Posts tagged Kunaev

Our Guests: Anara and her family

What fun to meet and spend two days with Anara and her family.  We got to know her and her mother Encar better, also there were two daughters under the age of three to add to this mix. (think distractions) I asked both of them to tell me some Kazakh proverbs and what I learned from this is that proverbs don’t just come out at one’s bidding. I know this from prior experience that you have to talk on other subjects for them to erupt into the middle of the conversation. However, one proverb that Anara focused on was: “The daughter is a guest.” This means that whenever girls marry they leave their home, seemingly for good.

Anara explained how there are really two kinds of events when a marriage happens, that is if there is no “kidnapping of the bride” which is cheaper and more like elopement. The first is when the father has asked the courting man for a kind of dowry and the husband-to-be is to come up with that be it money or livestock or whatever is agreed upon. Everyone is sad, there is crying and wailing (I’m not sure if this is put on for drama effect or if in fact the daughter is really going to be missed). Then, the second ceremony is when the bride does all the crying and when she enters into her new family of her husband’s family there is a certain protocol of who says what when and she is to bow to each member of the family and someone is to take her veil away. It seemed fairly complex in the explaining of a Kazakh tradition in English. Encar, Anara’s mother would say things to her in Kazakh, then Anara would translate that to me.

I got some facts wrong about Kunaev in my blog post yesterday (Thanks for pointing that out Otto). Because of this tedious procedure of waiting for the translation and writing it down with wrong spelling, I made a major mistake. Kunaev was NOT a good Kazakh. Also, if I do NOT write something down I hear or think I heard, should not trust in my rusty memory.

Leave a comment »

Talk with Anara about Kazakhstan (Part II)

I found out a little more about the December 16, 1986 demonstration that isn’t much talked about openly among the Kazakh people, just bits and pieces are shared amongst themselves. In any case, it was called a student uprising and many Kazakh people were imprisoned from 1986 until Nazarbayev became president of the new country in 1991. Those who were jailed were finally released after five years. If Russians, who lived in Almaty at that time, are asked about this event, they are somewhat dismissive about it. However, a memorial commemorating Kazakh independence is on Mir (Peace) Street, close to the five-star Ankara Hotel, in Almaty.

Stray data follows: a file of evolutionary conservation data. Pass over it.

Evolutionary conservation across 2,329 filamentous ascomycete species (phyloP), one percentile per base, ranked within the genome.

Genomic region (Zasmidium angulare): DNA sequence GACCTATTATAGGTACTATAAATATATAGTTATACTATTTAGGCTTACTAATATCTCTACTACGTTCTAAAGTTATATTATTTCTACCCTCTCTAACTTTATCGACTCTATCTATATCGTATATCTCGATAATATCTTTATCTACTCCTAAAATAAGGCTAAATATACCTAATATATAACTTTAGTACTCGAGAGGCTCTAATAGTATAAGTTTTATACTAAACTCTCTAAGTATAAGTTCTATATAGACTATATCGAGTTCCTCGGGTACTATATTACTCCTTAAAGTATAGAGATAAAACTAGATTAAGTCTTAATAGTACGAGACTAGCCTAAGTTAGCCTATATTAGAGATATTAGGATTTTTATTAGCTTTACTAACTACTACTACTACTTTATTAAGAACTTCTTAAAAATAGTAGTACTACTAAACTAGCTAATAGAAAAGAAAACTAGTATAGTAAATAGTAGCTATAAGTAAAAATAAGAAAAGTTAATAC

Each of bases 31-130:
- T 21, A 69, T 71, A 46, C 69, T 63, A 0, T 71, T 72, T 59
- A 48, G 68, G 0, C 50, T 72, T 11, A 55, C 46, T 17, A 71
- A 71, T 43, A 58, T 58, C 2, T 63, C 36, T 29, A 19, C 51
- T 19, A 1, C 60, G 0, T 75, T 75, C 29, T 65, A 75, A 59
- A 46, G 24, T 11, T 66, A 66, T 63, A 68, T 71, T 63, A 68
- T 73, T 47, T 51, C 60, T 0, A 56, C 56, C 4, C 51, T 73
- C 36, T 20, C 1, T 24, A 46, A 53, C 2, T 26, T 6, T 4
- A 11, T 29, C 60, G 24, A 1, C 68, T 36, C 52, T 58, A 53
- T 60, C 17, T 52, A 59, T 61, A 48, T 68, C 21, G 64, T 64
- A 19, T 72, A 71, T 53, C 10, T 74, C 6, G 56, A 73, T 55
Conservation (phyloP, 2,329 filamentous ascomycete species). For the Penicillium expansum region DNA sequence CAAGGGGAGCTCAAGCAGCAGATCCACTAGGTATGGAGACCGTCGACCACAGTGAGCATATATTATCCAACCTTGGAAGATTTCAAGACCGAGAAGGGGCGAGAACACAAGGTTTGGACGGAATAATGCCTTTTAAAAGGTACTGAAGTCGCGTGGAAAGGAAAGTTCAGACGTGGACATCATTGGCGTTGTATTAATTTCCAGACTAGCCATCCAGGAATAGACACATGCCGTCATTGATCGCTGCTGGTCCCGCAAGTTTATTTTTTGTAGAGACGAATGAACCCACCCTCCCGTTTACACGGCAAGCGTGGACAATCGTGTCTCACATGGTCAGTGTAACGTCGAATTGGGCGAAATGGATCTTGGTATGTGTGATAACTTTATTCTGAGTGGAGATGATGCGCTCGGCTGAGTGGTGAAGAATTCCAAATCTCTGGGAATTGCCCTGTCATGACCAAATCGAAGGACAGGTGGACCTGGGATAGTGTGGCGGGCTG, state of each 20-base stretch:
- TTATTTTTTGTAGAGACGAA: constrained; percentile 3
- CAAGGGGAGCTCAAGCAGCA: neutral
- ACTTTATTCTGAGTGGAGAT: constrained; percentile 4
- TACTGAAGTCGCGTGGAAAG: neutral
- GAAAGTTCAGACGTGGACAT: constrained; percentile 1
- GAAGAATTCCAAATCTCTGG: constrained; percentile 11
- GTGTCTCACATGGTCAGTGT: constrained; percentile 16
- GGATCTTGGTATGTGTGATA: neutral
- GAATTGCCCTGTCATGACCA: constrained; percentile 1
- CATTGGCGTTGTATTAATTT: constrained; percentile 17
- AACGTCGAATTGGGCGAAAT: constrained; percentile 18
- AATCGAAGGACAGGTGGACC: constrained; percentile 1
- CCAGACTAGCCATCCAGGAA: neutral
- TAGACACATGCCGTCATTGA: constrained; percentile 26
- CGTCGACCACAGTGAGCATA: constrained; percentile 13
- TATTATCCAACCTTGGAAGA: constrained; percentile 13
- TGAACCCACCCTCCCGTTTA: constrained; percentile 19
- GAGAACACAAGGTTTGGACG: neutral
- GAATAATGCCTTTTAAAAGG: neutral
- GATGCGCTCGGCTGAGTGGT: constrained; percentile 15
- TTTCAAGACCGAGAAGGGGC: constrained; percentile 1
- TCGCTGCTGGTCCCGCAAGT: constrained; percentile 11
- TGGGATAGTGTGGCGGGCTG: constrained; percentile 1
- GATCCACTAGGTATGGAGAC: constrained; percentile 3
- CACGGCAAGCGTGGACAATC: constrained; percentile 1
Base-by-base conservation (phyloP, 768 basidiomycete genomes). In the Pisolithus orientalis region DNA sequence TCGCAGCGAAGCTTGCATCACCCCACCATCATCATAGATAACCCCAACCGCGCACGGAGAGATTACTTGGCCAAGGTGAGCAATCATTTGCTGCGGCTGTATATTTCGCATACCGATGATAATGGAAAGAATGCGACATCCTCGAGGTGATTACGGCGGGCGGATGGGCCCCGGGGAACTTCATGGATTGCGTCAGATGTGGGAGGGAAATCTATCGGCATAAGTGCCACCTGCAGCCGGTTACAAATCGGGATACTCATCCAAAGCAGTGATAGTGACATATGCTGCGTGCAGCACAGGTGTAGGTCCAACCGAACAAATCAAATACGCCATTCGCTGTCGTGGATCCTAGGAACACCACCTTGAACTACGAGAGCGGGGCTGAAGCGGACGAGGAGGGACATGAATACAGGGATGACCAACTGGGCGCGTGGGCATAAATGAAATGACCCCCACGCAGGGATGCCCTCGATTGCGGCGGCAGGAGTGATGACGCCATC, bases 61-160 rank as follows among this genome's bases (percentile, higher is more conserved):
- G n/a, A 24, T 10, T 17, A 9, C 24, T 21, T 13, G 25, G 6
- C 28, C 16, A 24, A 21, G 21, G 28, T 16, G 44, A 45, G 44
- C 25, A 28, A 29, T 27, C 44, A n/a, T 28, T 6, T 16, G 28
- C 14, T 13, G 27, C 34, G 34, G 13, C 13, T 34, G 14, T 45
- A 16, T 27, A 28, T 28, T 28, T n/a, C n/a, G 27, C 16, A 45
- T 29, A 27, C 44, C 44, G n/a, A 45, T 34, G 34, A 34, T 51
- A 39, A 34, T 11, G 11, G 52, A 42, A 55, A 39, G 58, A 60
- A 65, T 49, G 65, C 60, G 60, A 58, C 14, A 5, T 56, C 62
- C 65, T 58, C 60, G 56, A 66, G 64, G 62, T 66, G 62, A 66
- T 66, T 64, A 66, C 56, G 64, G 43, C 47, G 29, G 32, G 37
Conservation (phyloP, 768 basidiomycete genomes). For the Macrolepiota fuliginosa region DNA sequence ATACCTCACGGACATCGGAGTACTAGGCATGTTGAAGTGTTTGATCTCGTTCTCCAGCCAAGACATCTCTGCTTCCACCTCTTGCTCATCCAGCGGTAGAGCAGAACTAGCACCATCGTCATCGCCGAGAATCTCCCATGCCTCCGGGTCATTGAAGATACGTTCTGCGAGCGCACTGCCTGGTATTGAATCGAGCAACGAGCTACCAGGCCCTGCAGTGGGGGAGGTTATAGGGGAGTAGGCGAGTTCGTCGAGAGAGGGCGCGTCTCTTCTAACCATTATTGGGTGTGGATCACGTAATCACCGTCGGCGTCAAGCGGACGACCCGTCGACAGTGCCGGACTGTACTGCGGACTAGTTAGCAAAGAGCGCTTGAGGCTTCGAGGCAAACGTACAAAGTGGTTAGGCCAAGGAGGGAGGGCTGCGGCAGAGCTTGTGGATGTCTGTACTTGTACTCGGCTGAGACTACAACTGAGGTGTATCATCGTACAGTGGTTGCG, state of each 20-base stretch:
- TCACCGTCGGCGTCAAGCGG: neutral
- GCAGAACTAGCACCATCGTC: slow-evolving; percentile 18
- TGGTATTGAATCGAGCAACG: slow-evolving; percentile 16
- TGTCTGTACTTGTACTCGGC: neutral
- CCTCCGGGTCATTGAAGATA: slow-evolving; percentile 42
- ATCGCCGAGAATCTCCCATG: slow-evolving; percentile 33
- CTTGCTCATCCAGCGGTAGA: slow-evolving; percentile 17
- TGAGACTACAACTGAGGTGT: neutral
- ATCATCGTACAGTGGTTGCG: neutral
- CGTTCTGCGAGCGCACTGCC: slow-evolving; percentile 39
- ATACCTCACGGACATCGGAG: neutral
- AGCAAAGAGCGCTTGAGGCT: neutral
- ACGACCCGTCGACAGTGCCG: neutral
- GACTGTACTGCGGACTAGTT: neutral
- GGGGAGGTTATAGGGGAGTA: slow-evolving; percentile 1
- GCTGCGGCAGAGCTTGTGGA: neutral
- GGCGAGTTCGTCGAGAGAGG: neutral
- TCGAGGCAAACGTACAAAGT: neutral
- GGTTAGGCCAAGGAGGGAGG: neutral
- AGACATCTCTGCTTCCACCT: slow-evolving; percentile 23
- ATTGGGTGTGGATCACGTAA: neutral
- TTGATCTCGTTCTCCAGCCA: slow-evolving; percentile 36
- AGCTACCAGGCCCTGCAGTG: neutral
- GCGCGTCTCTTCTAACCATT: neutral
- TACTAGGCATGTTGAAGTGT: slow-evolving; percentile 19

There was a movie originally titled Izgoi which means “Social Outcast” in Kazakh but the title was changed to “Running Target.” Most Kazakh people know about this film which was based on the 1986 Kazakh revolt against Moscow power and domination over Kazakhstan. Kunaev had been a Kazakh leader for many years. However, the communist leader who was meant to replace Kunaev in 1986 was Kalbin, who was a Russian. Kalbin had been sent down to Almaty from Moscow to rule over the Kazakhs with the hidden agenda to destroy any remnants of the Kazakh language and culture. Fortunately, Nazarbayev replaced this forbidding influence from the north and has been a leader representing Kazakhstan since 1997.

Anara’s father was an assistant to the famous movie director, Talgat Timenov. (He worked with Bonderchuk when they produced the movie “The Nomads” about 5-6 years ago.) Anara’s mother, Encar, knows the Kazakh actor who played the boy who had escaped from the Soviet police during the 1986 demonstration and had wandered around in the steppes. In this fictional account perhaps based on a true story, the boy was protected by a Russian woman acted by a famous Russian actress Nona Marzdukova until he was captured again and put in jail.

What was interesting to me is that Anara was only 10 years old when the 1986 demonstration happened, back then Stalin and Lenin were highly revered. Anara’s father knew better that these two early leaders of the Soviet Union were responsible for killing millions of people, not just in Kazakhstan, but throughout the former S.U. There was a huge disappointment for Anara to find out from her father that they, as school children, had been lied to for so long from their Moscow-approved history books. So strange for her to have this new knowledge that Stalin killed millions of people.

Anara wishes now that she had listened to her Kazakh father more. She grew up in a time when history was changing very quickly. She knows very well about Russian history and culture but admits she doesn’t know much about her own Kazakh history, as rich as it is. History continues to change in present day Kazakhstan, I want to know as much as I can about its past history. My Kazakh students and friends, like Anara, are my best informants.

Comments (1) »